This work was funded by FEDER—Fundo Europeu de Desenvolvimento Regional—funds through the COMPETE 2020—Operacional Programme for Competitiveness and Internationalisation (POCI), Portugal 2020, and by FCT—Fundação para a Ciência e a Tecnologia/Ministério da Ciência, Tecnologia e Ensino Superior under the projects Pest-C/SAU/LA0003/2013, NORTE-01-0145-FEDER-000029, SAICTPAC/0022/2015 and FCT/02/SAICT/2017/030625. FCT funded the research grant of RC (SFRH/BD/135831/2018). IPATIMUP integrated the i3S Research Unit, which was partially supported by FCT in the framework of the project “Institute for Research and Innovation in Health Sciences” (POCI-01-0145-FEDER-007274).

Institutional Review Board Statement

The study was conducted according to the guidelines of the Declaration of Helsinki and approved by the Institutional Review Board (or Ethics Committee) of animal ethics committee and animal welfare body of i3S (JP_2016_02 Project).

Informed Consent Statement

Not applicable.

Data Availability Statement

Not applicable.

Acknowledgments

MDA-MB-231 organotropic cells were provided by the Joan Massagué Laboratory (Memorial Sloan Kettering Cancer Center, New York, NY, USA).

Conflicts of Interest

The authors declare no conflict of interest.

Abbreviations

231parental MDA-MB-231 breast cancer cells
231.BRMSbrain-metastatic MDA-MB-231
231.LM2lung-metastatic MDA-MB-231
231.BoMbone-metastatic MDA-MB-231
APCallophycocyanin
BCCbreast cancer cell
CAMchorioallantoic membrane
CSCscancer stem-like cells
DEGsderegulated genes
EDDembryonic development day
ECMextracellular matrix
ELDAextreme limiting dilution assay
FBSfetal bovine serum
GOgene ontology
H&Ehematoxilin–eosin
HRPhorseradish peroxidase
IHCimmunohistochemistry
LDAlimiting dilution assay
MFEmammosphere-forming efficiency
TICstumor-initiating cells

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Figure 1. Organotropic breast cancer cell lines show an enriched stem cell-like signature. Enrichment analysis for stem cell gene ontology terms using the significantly deregulated gene (DEG) list between each organotropic breast cancer cell line and the parental MDA-MB-231 cell line. (a) Venn diagram showing the common and specific DEGs between the different organotropic variants. (b) Overall enrichment in stem cells gene ontology (GO) signature and (c) in stem cell-related GO terms after an analysis of the specific DEGs annotated with a stem cell function. SC: stem cell.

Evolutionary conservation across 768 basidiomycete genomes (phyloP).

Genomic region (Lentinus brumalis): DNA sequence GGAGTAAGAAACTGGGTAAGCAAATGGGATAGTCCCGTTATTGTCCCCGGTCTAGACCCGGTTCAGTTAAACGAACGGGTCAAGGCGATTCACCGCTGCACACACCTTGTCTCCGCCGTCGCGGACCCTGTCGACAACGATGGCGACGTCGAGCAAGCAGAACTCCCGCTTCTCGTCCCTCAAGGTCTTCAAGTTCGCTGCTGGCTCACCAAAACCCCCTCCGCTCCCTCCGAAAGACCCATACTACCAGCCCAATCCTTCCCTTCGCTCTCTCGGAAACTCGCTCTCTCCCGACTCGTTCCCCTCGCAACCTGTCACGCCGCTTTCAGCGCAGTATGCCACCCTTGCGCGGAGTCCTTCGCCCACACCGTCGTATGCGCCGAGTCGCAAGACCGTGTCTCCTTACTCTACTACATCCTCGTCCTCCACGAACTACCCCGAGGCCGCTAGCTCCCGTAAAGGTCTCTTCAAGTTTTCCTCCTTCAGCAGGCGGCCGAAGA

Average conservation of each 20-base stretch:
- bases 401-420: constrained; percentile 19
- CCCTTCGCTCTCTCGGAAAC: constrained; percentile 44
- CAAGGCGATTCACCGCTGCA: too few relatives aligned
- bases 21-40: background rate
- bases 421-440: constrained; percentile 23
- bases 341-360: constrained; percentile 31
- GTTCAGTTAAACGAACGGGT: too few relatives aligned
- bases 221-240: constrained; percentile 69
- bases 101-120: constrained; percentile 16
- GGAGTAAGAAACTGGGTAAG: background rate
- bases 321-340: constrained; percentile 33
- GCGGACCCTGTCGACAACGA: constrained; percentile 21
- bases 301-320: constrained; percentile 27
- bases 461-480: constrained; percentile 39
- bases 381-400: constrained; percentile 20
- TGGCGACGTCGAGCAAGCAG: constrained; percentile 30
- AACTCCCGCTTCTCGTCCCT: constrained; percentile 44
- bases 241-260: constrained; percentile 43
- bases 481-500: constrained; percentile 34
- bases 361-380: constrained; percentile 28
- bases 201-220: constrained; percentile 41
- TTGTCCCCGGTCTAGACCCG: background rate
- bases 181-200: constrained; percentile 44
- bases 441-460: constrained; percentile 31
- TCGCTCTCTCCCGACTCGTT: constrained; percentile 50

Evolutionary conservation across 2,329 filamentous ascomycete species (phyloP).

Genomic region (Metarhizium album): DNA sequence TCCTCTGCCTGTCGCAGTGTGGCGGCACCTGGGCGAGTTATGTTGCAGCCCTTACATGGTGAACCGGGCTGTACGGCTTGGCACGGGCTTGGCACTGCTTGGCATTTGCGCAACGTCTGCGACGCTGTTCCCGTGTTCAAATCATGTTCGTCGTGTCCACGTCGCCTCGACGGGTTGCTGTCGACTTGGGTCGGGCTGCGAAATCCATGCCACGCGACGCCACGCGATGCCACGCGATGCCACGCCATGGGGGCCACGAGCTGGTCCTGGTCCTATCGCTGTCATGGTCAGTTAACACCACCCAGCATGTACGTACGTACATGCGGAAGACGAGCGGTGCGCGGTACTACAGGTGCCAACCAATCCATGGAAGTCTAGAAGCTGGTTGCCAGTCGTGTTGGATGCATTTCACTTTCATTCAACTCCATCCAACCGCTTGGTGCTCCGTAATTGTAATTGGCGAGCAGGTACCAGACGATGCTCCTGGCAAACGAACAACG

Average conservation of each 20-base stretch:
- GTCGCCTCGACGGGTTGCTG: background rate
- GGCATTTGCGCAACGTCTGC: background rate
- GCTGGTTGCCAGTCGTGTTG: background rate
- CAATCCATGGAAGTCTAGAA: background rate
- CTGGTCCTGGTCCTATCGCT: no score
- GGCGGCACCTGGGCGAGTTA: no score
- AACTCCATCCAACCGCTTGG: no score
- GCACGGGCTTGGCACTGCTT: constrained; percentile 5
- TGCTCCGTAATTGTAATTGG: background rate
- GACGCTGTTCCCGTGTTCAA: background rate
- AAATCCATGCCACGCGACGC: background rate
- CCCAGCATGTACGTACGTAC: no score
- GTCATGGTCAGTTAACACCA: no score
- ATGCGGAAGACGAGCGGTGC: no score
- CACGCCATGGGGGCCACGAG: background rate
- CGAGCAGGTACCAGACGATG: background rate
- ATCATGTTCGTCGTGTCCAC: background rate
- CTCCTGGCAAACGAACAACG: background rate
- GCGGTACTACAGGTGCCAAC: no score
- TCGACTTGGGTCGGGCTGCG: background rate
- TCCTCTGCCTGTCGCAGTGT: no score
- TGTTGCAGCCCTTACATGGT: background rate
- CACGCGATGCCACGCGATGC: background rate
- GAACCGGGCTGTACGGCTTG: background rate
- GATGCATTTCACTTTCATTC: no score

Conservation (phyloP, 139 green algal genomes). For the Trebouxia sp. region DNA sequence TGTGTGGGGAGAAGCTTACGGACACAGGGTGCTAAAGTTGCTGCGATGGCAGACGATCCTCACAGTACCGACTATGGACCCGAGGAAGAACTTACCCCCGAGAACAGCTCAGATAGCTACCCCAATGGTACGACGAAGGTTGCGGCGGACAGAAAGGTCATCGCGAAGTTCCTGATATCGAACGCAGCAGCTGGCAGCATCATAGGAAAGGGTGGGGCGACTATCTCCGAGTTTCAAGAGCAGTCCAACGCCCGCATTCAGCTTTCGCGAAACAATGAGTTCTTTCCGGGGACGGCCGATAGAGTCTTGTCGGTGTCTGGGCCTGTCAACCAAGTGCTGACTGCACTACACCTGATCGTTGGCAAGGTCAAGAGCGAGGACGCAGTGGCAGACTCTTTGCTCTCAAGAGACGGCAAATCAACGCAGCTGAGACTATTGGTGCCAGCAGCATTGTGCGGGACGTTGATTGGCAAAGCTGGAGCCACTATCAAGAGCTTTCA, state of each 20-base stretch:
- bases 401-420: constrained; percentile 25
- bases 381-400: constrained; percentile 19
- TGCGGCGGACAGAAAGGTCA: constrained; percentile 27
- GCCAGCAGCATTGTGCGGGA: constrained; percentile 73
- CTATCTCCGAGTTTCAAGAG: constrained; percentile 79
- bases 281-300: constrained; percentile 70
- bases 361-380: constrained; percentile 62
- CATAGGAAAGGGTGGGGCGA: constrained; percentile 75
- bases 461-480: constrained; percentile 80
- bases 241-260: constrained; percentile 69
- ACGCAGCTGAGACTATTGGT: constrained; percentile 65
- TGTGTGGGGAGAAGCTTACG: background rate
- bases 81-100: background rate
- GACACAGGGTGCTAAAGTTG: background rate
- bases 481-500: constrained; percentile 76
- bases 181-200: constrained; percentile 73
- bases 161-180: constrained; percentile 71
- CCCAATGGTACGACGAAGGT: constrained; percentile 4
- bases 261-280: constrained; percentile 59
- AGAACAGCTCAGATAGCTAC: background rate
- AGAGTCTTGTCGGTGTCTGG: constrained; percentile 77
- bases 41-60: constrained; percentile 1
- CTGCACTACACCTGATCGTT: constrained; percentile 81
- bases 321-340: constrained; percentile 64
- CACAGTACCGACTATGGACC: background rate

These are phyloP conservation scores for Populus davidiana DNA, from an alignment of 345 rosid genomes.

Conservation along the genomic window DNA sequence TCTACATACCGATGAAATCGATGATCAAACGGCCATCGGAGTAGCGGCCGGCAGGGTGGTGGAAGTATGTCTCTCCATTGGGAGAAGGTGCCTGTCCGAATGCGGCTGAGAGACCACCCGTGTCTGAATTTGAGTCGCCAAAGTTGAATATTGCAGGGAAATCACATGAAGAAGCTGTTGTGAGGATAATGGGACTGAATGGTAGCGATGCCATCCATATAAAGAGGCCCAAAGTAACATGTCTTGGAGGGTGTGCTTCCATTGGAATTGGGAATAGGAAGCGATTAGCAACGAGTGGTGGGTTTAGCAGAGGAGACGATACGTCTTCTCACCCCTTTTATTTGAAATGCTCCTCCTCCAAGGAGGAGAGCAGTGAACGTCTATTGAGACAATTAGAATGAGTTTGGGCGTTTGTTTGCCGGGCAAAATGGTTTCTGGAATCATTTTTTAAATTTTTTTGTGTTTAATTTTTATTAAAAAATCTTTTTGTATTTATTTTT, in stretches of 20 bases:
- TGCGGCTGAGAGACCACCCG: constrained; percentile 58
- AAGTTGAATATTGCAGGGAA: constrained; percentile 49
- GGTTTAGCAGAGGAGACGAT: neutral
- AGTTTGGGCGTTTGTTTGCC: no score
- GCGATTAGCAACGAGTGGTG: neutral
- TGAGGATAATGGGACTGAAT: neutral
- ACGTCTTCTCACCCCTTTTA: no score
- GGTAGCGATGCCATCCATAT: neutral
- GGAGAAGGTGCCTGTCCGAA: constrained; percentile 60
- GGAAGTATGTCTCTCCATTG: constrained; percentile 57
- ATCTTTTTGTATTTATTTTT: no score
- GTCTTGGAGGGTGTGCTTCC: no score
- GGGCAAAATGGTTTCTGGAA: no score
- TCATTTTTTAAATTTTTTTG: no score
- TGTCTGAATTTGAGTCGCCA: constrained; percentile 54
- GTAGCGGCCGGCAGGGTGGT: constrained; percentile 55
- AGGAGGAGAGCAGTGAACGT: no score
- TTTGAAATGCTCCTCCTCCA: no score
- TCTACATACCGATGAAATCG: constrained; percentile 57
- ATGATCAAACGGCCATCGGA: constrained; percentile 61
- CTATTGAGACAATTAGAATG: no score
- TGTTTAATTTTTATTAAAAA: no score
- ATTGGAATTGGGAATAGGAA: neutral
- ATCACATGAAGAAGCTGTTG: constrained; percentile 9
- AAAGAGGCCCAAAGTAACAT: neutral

Figure 1. Organotropic breast cancer cell lines show an enriched stem cell-like signature. Enrichment analysis for stem cell gene ontology terms using the significantly deregulated gene (DEG) list between each organotropic breast cancer cell line and the parental MDA-MB-231 cell line. (a) Venn diagram showing the common and specific DEGs between the different organotropic variants. (b) Overall enrichment in stem cells gene ontology (GO) signature and (c) in stem cell-related GO terms after an analysis of the specific DEGs annotated with a stem cell function. SC: stem cell.
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Figure 2. Organotropic breast cancer cells show increased in vitro cancer stem cell (CSC) properties. (a) Characterization of the cancer cell populations for CD44 and CD24 CSC markers by flow cytometry analysis in 231 breast cancer cells and its organotropic variants. (b) Percentage of the CSC population CD44+/CD24−/low in 231 breast cancer cells and its organotropic variants. (c) Representative picture of monolayer (2D) and mammospheres (20× magnification). (d) Mammosphere-forming efficiency (MFE) in organotropic breast cancer cells (minimum of 4 biological replicates) compared with parental cells. (e) Fold change in cell viability and metabolic activity measured by the Presto blue assay. Five biological replicates; *—p < 0.05, **—p < 0.01 and ***—p < 0.001.
Figure 2. Organotropic breast cancer cells show increased in vitro cancer stem cell (CSC) properties. (a) Characterization of the cancer cell populations for CD44 and CD24 CSC markers by flow cytometry analysis in 231 breast cancer cells and its organotropic variants. (b) Percentage of the CSC population CD44+/CD24−/low in 231 breast cancer cells and its organotropic variants. (c) Representative picture of monolayer (2D) and mammospheres (20× magnification). (d) Mammosphere-forming efficiency (MFE) in organotropic breast cancer cells (minimum of 4 biological replicates) compared with parental cells. (e) Fold change in cell viability and metabolic activity measured by the Presto blue assay. Five biological replicates; *—p < 0.05, **—p < 0.01 and ***—p < 0.001.
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Figure 3. In vivo limiting dilution assay (LDA) workflow: a timeline of the chorioallantoic membrane (CAM) and mice experiments. Fertilized eggs are incubated for 3 days; at which time, a window in the shell is opened. At embryonic development day 9 (EDD9), breast cancer cells are inoculated on top of the CAM. At EDD16, eggs are sacrificed, and the tumor growth is examined. Mice with 6–8 weeks of age are subcutaneously injected with breast cancer cells. Tumor growth is monitored for 3 weeks. At weeks 9–11, mice are sacrificed and tumors are further examined.